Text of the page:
This review originally appeared in the December 2012 edition of the Northern & Central California Cruisin’ News published out of Folsom, California – mg
And then when I tell him the carmaker is Scion, well don’t that just beat all!
The car in question is the new-for-2013 Scion FR-S sports car, a four-passenger, two-door rear driver with serious sleekness and classic Euro-sport design. Mine looked particularly fetching in basic black.
Looked sporty and felt sporty. The 2-liter, four-cylinder boxer engine is rated at 200 horsepower, and yes, that moves the 2,800-pound machine forward with righteous aggressiveness. Deep-detail readers know that’s the same engine you’ll find in the delightful Subaru BRZ.
Rest assured, from my experience, you can surprise many a sports car-driving fellow motorist by putting your right foot down in this FR-S and simply sailing away.
The FR-S handled with old-school nimbleness, and small movements of the steering wheel at high speed brought instant gratification. Nice job on that score.
Alas, the sport-tuned suspension is to the max, so you’re going to feel every little bump in the road. Things get pretty noisy in the cockpit at full song as well.
One other annoyance for me was the racer-style driver’s seat with accented side padding that could not be adjusted, or deflated. So unless you’re the size of the typical Formula One pilot – say 5-7 and 145 pounds – those pads are going to dig into your upper torso. Perhaps if you drive the car often enough, the seat molds to your body frame. Frankly, I don’t know the answer to that one.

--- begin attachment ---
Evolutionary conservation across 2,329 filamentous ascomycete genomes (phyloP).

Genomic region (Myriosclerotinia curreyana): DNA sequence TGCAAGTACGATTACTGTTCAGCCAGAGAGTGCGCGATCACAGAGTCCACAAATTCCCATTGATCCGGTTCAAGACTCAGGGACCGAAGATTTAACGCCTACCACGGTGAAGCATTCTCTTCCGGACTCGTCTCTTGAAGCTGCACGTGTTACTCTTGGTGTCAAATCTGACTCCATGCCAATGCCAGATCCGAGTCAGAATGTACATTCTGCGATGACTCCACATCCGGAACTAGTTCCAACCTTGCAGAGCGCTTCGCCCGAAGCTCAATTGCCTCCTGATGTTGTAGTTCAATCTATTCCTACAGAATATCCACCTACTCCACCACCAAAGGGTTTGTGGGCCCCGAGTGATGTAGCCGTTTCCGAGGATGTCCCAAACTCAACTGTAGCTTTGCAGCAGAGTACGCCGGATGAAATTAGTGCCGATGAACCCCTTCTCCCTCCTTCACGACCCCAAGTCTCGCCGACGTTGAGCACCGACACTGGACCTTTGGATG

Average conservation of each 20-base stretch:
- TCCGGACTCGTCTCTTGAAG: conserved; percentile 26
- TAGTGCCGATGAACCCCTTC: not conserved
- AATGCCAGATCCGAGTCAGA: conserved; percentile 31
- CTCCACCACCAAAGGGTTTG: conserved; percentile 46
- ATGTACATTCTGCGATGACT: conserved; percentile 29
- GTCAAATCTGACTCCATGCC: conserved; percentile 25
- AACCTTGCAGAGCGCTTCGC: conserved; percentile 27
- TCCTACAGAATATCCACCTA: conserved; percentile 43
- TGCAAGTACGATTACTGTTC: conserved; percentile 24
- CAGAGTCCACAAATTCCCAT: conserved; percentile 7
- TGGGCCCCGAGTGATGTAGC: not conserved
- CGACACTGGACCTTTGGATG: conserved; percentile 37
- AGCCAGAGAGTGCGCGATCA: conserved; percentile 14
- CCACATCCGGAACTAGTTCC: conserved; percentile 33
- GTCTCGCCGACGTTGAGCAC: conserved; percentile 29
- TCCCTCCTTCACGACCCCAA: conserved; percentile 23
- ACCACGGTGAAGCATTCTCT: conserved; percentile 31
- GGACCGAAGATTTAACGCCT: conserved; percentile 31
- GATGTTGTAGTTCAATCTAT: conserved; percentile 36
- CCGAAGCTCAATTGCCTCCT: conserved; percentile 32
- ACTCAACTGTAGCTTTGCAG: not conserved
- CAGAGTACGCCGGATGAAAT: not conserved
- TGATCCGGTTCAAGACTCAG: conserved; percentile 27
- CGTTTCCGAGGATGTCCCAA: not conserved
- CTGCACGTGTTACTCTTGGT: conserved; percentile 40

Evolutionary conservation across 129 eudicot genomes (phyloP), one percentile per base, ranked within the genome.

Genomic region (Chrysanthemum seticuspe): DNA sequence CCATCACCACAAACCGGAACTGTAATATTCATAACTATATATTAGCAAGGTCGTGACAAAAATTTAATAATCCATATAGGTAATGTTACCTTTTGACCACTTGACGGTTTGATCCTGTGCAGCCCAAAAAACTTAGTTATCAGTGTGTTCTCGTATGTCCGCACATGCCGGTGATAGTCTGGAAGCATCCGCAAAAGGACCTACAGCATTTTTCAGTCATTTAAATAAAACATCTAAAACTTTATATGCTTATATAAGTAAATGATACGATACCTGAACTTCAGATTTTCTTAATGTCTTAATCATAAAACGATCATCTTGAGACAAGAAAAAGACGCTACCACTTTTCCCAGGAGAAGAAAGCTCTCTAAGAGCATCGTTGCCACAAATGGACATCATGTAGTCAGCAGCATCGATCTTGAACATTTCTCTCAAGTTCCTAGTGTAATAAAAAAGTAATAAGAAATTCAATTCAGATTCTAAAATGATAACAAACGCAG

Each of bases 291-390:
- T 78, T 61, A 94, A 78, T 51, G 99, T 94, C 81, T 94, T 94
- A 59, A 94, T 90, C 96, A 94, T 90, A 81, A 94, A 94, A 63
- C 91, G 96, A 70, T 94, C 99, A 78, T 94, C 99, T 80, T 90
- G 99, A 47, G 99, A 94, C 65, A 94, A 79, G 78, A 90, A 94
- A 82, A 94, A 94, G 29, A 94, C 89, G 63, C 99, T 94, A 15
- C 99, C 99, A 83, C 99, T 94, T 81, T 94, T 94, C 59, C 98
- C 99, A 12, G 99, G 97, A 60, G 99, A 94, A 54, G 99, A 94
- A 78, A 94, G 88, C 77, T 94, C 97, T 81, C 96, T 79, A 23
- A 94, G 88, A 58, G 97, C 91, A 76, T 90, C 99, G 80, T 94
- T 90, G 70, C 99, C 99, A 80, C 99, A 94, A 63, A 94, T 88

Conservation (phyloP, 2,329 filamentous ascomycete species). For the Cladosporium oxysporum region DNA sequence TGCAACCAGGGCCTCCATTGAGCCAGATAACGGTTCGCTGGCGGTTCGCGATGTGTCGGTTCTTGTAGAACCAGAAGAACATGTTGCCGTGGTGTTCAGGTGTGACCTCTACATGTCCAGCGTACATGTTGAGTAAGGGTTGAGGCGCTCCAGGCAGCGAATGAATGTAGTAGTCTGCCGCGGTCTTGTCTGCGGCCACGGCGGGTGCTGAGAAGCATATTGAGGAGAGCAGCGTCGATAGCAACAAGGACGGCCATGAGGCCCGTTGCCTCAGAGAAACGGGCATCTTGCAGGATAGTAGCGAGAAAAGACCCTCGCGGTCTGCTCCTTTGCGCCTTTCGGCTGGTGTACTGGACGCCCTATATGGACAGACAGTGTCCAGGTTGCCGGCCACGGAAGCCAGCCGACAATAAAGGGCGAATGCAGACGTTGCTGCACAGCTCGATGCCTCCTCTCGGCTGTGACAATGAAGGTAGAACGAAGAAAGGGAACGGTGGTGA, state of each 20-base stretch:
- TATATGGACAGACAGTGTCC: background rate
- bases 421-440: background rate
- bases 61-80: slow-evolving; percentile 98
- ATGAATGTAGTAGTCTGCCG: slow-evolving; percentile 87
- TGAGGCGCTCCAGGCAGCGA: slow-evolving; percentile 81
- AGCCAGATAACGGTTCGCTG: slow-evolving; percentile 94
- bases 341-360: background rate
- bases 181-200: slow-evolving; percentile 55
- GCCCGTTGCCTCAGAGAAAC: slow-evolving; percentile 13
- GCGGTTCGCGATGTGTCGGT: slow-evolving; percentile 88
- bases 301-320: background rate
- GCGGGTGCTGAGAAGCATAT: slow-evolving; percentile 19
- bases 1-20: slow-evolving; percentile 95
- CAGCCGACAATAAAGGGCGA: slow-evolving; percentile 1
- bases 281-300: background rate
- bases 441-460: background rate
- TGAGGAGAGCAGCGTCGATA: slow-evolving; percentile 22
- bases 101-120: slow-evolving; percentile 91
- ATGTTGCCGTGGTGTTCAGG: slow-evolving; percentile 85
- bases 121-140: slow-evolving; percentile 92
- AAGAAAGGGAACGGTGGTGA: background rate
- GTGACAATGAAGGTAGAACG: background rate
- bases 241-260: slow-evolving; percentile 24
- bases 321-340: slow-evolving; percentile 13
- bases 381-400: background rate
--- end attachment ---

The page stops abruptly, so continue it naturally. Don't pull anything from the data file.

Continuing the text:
What I do know is that your neighbors will likely flip out at the sight of this FR-S, because really, it looks like a $50,000 number sitting in your driveway. You’re under no obligation to tell anyone that the sticker price is about half that.
And you don’t have to spill the beans on the gas mileage, which is very good for a spunky performer in this segment – 25 miles per gallon in the city and 34 mpg on the highway.
Interior standard features are pretty impressive in this price segment. They include leather trimmed touches and aluminum sport pedals/scuff plates. Adds to the whole sports car experience, I say.
And I’m not the only one liking this vehicle: It was named “Hottest Sport Compact” at the recent Specialty Equipment Market Association show in
A few years ago, I’m not sure I’d have taken a bet that Scion would produce such a stout, sporty car.
Happily, I would have been wrong.